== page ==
You know that Erikson and O'Brien believe they are giving us an accurate slice of life accentuated with their own friendships and experiences. There is also an urban insight they are championing, a concept that not all communities where ethnic cultures mix are full of racism and violence. While that's all fine and dandy, did they have to leave out the character development, the drama, or the funny stuff? Cinema vérité is supposed to amplify existence by giving us a chance to see it through the camera's unflinching eye. But aside from the diversity dimension, we witness nothing fresh, funny, intelligent, ingratiating, original or out of the ordinary during the dull drone of The Big Dis. Actors adlib, situations stall and shrivel, convention and coincidence are used to get characters out of scenes going nowhere, and the ending is just as ambiguous and boring as the beginning. While some of the monochrome images of Long Island are interesting, they are not enough to recommend this tedium. While some may call this calamity HE'S Gotta Have It, Spike's initial original joint deserves better than such dis-dain. The Big Dis achieves its own atrociousness on its own. It doesn't need to name-check far more skilled filmmakers to try and save its sorry ass.
Visually, Go Kart Films has hacked up a fuzzy phlegm ball of a transfer for this title. The dingy, gunmetal gray image is soft, sloppy and lacking any real artistic merit. Unless you consider keeping the camera in focus most of the time the height of aesthetic quality, you will find very little to cheer over in this 1.33:1 full frame fiasco. As for the aural attributes, the big bang bass basics of the rap soundtrack all have the same, hollow computerized thump that was oh-so contemporary in the late '80s. In 2005, it just sounds like someone borrowed a Ronco pocket beat box and laid down the boogie. The dialogue wavers from understandable to indecipherable, and there is very little depth or flavor to the recording. Overall, the sonics are cheap and cold, adding nothing to the technical side of this title.
As for bonuses, we get a chance to see Erikson and his wife-slash-project producer Heather Johnston shill their film on a local TV talk show. While the host seems thoroughly entranced by the couple, they appear lost in their own world of self-important plaudits and possibilities. They taut their Harvard education, argue with critics who think their multicultural take was preplanned, and discuss the many merits of their movie without batting a single self-aware eye. As far as they are concerned, The Big Dis is perfect, and no one will convince them otherwise.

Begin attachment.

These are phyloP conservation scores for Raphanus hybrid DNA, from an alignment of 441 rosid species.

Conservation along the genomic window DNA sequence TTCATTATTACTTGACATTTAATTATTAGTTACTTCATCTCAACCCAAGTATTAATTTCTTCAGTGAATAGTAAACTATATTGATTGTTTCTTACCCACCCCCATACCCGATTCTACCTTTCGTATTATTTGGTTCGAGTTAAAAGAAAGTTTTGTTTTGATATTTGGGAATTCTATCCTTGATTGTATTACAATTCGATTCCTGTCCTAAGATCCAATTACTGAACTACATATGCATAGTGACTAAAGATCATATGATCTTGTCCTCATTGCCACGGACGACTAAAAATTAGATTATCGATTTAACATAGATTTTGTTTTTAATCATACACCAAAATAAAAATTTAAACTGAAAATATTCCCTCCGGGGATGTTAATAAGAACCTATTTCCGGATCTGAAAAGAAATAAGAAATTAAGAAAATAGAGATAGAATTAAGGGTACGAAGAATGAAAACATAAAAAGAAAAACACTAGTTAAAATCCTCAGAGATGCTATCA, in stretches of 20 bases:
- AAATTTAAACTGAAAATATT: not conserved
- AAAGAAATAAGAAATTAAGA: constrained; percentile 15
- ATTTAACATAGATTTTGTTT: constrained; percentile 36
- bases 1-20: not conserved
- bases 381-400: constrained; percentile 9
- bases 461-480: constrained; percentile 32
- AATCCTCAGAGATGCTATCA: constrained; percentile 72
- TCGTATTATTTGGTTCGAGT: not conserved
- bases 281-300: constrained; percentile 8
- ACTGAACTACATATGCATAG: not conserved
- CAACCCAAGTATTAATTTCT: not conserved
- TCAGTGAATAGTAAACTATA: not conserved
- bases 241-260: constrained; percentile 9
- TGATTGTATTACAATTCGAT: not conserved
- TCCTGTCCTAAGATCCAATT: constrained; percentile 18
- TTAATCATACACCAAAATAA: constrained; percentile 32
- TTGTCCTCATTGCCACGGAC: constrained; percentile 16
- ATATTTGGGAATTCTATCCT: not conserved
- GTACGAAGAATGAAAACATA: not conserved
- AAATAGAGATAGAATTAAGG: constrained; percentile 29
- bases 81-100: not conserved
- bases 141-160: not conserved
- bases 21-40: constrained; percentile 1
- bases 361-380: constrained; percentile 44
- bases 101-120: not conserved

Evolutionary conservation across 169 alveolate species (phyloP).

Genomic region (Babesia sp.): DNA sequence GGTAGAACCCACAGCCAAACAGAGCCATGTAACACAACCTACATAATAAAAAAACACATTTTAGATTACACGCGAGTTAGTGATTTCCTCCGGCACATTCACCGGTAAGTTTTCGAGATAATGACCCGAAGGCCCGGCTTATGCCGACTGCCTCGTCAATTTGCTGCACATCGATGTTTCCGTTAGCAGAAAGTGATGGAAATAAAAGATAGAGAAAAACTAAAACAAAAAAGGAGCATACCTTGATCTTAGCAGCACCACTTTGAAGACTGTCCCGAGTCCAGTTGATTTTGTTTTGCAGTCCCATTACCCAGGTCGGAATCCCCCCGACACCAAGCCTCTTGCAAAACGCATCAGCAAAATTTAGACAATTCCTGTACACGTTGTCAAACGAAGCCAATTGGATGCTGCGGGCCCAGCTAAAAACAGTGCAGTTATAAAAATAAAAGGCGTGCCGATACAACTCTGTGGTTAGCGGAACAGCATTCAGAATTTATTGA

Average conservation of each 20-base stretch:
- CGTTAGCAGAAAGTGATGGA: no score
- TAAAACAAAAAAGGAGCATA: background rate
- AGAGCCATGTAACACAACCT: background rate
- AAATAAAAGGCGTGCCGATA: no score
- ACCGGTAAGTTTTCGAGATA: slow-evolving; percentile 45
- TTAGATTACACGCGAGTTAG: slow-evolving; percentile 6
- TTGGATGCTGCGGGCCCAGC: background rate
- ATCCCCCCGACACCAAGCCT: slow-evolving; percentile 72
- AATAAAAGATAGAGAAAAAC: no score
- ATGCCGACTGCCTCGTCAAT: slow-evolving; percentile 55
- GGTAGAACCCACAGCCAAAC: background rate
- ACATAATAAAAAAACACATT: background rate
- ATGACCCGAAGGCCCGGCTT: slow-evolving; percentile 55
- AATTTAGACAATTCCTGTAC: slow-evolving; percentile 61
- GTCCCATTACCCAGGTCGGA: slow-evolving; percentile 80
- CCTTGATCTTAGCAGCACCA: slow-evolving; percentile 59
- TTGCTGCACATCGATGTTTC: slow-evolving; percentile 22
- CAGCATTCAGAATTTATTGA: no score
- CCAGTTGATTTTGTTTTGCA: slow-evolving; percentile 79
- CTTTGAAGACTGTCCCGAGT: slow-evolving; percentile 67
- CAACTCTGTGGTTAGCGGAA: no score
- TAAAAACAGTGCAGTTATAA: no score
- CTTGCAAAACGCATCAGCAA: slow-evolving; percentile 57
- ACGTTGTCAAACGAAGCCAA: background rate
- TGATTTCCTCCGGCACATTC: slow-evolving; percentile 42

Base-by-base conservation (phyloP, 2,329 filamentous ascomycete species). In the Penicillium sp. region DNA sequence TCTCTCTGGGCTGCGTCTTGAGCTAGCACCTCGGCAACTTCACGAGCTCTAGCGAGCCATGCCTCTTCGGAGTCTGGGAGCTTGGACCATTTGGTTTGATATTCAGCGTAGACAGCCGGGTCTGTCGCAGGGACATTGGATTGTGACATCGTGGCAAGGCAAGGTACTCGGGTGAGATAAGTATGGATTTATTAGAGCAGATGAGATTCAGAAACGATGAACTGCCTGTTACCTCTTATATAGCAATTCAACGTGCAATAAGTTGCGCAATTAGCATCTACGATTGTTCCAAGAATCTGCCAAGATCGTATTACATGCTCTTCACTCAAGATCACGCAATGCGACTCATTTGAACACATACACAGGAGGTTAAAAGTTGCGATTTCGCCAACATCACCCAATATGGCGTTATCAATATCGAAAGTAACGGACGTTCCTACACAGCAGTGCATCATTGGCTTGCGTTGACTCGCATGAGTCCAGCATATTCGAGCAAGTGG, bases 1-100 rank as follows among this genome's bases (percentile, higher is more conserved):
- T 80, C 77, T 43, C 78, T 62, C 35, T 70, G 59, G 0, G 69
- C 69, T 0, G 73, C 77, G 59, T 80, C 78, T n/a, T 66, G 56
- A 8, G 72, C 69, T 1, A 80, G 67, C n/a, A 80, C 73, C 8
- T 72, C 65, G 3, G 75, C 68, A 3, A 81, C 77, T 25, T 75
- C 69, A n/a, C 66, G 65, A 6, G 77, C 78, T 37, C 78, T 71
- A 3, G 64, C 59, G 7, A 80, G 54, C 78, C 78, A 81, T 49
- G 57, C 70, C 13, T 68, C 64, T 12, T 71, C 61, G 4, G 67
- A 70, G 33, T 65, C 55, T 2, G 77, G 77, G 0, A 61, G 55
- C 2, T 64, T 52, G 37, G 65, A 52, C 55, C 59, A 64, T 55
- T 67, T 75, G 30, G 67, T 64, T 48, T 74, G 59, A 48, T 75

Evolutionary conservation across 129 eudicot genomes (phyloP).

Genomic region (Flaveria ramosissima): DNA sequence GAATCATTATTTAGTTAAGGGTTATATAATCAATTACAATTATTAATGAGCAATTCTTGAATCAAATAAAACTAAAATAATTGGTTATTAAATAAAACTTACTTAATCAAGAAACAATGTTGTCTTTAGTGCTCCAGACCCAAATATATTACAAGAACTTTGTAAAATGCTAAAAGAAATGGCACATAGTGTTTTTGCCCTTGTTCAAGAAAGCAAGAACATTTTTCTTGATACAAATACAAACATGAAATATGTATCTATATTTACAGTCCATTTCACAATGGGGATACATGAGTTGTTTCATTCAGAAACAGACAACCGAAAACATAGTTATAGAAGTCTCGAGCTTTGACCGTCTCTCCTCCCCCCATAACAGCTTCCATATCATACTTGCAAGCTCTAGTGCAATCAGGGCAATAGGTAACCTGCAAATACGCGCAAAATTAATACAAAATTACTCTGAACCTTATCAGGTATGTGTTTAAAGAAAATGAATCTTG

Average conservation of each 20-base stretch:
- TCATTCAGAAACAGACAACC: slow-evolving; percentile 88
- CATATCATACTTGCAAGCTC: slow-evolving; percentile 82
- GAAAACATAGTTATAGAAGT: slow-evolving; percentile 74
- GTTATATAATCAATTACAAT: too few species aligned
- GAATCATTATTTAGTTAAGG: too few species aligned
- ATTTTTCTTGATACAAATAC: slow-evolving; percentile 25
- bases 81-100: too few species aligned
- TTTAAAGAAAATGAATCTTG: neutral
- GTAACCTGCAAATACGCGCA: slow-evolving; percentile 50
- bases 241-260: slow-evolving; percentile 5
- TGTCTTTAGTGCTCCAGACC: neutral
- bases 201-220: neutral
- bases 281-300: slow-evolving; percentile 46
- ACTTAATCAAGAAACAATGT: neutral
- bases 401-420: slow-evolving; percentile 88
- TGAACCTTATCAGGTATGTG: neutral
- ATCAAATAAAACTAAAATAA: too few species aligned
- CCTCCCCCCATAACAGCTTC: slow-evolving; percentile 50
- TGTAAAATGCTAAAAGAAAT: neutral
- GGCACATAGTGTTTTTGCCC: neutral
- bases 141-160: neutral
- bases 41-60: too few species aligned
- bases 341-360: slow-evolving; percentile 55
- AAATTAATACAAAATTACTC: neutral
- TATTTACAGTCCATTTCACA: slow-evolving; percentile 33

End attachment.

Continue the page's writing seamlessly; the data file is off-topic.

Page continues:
The rest of the extras are rather uneventful. If you want to revisit the soundtrack (and God knows why you'd want to do that), you can go to a separate menu and pick your favorite terrible tune. And there is a music video—which consists of a montage of scenes from the movie, for the stupid song "Long Island Girls." Thankfully, we are spared a commentary or additional behind the scenes bunkum for this "doesn't deserve it" title.
Though indie is often seen as the savior of cinema, not every independent film deserves praise or preferential treatment. Sometimes, bad is bad, and The Big Dis is B-A-D! If you want to wander aimlessly with a mealy-mouthed misogynist who can't seem to find the chutzpah to simply pay for the loving he needs and get over it, if you long to hear actors without the first clue about how to improvise make up their own crappy conversations, if you just don't get enough exasperation and aggravation in your daily life, then by all means, give The Big Dis a try. But you have been warned. This is one mediocre military leave that should have gone AWOL when it had the chance.
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Scales of Justice
Studio: Go Kart Films
• Interview Featurette